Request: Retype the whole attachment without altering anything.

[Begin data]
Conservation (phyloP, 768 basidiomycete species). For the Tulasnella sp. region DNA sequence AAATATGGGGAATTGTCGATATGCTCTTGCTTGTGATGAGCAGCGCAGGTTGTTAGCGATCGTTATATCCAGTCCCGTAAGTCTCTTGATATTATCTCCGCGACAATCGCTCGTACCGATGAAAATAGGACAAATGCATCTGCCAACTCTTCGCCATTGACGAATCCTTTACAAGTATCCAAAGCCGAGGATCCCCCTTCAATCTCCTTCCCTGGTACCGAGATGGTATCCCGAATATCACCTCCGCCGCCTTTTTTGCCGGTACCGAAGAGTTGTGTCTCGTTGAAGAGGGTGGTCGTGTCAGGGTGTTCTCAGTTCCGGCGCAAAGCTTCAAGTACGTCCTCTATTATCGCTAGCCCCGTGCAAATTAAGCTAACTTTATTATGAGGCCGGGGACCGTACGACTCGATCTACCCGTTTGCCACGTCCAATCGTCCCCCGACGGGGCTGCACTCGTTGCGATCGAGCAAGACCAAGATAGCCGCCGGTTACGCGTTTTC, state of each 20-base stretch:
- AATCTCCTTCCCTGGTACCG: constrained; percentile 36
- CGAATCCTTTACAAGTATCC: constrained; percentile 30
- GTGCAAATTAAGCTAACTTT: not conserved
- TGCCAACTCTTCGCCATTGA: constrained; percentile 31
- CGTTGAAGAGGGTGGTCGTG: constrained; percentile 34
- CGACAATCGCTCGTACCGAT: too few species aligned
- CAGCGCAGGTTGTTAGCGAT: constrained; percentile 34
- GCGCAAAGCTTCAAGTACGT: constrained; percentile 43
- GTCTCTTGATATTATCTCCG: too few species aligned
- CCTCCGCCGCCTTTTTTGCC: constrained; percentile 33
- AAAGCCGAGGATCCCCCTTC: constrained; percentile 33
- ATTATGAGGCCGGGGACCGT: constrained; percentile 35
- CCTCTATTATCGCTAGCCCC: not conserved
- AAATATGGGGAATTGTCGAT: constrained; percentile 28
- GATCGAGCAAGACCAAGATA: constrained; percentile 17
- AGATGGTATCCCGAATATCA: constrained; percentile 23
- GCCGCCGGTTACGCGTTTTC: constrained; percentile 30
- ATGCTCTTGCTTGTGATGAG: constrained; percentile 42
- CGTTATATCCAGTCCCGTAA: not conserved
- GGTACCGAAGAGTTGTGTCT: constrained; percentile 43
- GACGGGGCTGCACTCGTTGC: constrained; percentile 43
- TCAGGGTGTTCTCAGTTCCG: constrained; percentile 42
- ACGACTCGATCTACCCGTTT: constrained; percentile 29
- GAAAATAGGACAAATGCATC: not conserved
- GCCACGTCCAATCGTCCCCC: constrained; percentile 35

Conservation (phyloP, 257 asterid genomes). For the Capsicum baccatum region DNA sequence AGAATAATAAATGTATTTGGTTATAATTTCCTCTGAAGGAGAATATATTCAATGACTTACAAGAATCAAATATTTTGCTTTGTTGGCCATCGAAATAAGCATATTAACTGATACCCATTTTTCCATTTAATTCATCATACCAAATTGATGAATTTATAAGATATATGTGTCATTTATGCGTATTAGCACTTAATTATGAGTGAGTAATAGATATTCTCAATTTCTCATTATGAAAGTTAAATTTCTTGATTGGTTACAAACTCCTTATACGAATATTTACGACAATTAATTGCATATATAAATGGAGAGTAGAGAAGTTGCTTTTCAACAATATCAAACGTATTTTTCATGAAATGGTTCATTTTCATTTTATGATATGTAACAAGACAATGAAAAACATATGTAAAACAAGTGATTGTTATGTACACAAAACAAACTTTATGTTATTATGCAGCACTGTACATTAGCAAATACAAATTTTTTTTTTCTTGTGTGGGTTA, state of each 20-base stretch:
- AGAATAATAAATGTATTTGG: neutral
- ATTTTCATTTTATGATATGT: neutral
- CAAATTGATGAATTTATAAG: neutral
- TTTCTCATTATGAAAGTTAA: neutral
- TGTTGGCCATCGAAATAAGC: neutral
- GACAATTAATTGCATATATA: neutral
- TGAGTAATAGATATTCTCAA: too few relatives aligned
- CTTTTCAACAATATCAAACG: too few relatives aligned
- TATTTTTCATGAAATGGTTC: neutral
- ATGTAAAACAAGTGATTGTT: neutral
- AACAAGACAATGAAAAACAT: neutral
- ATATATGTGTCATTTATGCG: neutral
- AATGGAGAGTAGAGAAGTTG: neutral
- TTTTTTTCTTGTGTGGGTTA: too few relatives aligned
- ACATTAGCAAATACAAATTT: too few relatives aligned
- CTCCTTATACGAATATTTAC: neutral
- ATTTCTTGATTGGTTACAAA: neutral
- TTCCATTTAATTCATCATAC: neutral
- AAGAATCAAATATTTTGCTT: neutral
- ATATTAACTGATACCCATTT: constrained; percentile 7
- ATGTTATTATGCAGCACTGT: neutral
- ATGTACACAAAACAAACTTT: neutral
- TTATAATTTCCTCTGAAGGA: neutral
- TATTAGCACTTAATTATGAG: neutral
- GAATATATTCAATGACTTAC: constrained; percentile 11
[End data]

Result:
Conservation (phyloP, 768 basidiomycete species). For the Tulasnella sp. region DNA sequence AAATATGGGGAATTGTCGATATGCTCTTGCTTGTGATGAGCAGCGCAGGTTGTTAGCGATCGTTATATCCAGTCCCGTAAGTCTCTTGATATTATCTCCGCGACAATCGCTCGTACCGATGAAAATAGGACAAATGCATCTGCCAACTCTTCGCCATTGACGAATCCTTTACAAGTATCCAAAGCCGAGGATCCCCCTTCAATCTCCTTCCCTGGTACCGAGATGGTATCCCGAATATCACCTCCGCCGCCTTTTTTGCCGGTACCGAAGAGTTGTGTCTCGTTGAAGAGGGTGGTCGTGTCAGGGTGTTCTCAGTTCCGGCGCAAAGCTTCAAGTACGTCCTCTATTATCGCTAGCCCCGTGCAAATTAAGCTAACTTTATTATGAGGCCGGGGACCGTACGACTCGATCTACCCGTTTGCCACGTCCAATCGTCCCCCGACGGGGCTGCACTCGTTGCGATCGAGCAAGACCAAGATAGCCGCCGGTTACGCGTTTTC, state of each 20-base stretch:
- AATCTCCTTCCCTGGTACCG: constrained; percentile 36
- CGAATCCTTTACAAGTATCC: constrained; percentile 30
- GTGCAAATTAAGCTAACTTT: not conserved
- TGCCAACTCTTCGCCATTGA: constrained; percentile 31
- CGTTGAAGAGGGTGGTCGTG: constrained; percentile 34
- CGACAATCGCTCGTACCGAT: too few species aligned
- CAGCGCAGGTTGTTAGCGAT: constrained; percentile 34
- GCGCAAAGCTTCAAGTACGT: constrained; percentile 43
- GTCTCTTGATATTATCTCCG: too few species aligned
- CCTCCGCCGCCTTTTTTGCC: constrained; percentile 33
- AAAGCCGAGGATCCCCCTTC: constrained; percentile 33
- ATTATGAGGCCGGGGACCGT: constrained; percentile 35
- CCTCTATTATCGCTAGCCCC: not conserved
- AAATATGGGGAATTGTCGAT: constrained; percentile 28
- GATCGAGCAAGACCAAGATA: constrained; percentile 17
- AGATGGTATCCCGAATATCA: constrained; percentile 23
- GCCGCCGGTTACGCGTTTTC: constrained; percentile 30
- ATGCTCTTGCTTGTGATGAG: constrained; percentile 42
- CGTTATATCCAGTCCCGTAA: not conserved
- GGTACCGAAGAGTTGTGTCT: constrained; percentile 43
- GACGGGGCTGCACTCGTTGC: constrained; percentile 43
- TCAGGGTGTTCTCAGTTCCG: constrained; percentile 42
- ACGACTCGATCTACCCGTTT: constrained; percentile 29
- GAAAATAGGACAAATGCATC: not conserved
- GCCACGTCCAATCGTCCCCC: constrained; percentile 35

Conservation (phyloP, 257 asterid genomes). For the Capsicum baccatum region DNA sequence AGAATAATAAATGTATTTGGTTATAATTTCCTCTGAAGGAGAATATATTCAATGACTTACAAGAATCAAATATTTTGCTTTGTTGGCCATCGAAATAAGCATATTAACTGATACCCATTTTTCCATTTAATTCATCATACCAAATTGATGAATTTATAAGATATATGTGTCATTTATGCGTATTAGCACTTAATTATGAGTGAGTAATAGATATTCTCAATTTCTCATTATGAAAGTTAAATTTCTTGATTGGTTACAAACTCCTTATACGAATATTTACGACAATTAATTGCATATATAAATGGAGAGTAGAGAAGTTGCTTTTCAACAATATCAAACGTATTTTTCATGAAATGGTTCATTTTCATTTTATGATATGTAACAAGACAATGAAAAACATATGTAAAACAAGTGATTGTTATGTACACAAAACAAACTTTATGTTATTATGCAGCACTGTACATTAGCAAATACAAATTTTTTTTTTCTTGTGTGGGTTA, state of each 20-base stretch:
- AGAATAATAAATGTATTTGG: neutral
- ATTTTCATTTTATGATATGT: neutral
- CAAATTGATGAATTTATAAG: neutral
- TTTCTCATTATGAAAGTTAA: neutral
- TGTTGGCCATCGAAATAAGC: neutral
- GACAATTAATTGCATATATA: neutral
- TGAGTAATAGATATTCTCAA: too few relatives aligned
- CTTTTCAACAATATCAAACG: too few relatives aligned
- TATTTTTCATGAAATGGTTC: neutral
- ATGTAAAACAAGTGATTGTT: neutral
- AACAAGACAATGAAAAACAT: neutral
- ATATATGTGTCATTTATGCG: neutral
- AATGGAGAGTAGAGAAGTTG: neutral
- TTTTTTTCTTGTGTGGGTTA: too few relatives aligned
- ACATTAGCAAATACAAATTT: too few relatives aligned
- CTCCTTATACGAATATTTAC: neutral
- ATTTCTTGATTGGTTACAAA: neutral
- TTCCATTTAATTCATCATAC: neutral
- AAGAATCAAATATTTTGCTT: neutral
- ATATTAACTGATACCCATTT: constrained; percentile 7
- ATGTTATTATGCAGCACTGT: neutral
- ATGTACACAAAACAAACTTT: neutral
- TTATAATTTCCTCTGAAGGA: neutral
- TATTAGCACTTAATTATGAG: neutral
- GAATATATTCAATGACTTAC: constrained; percentile 11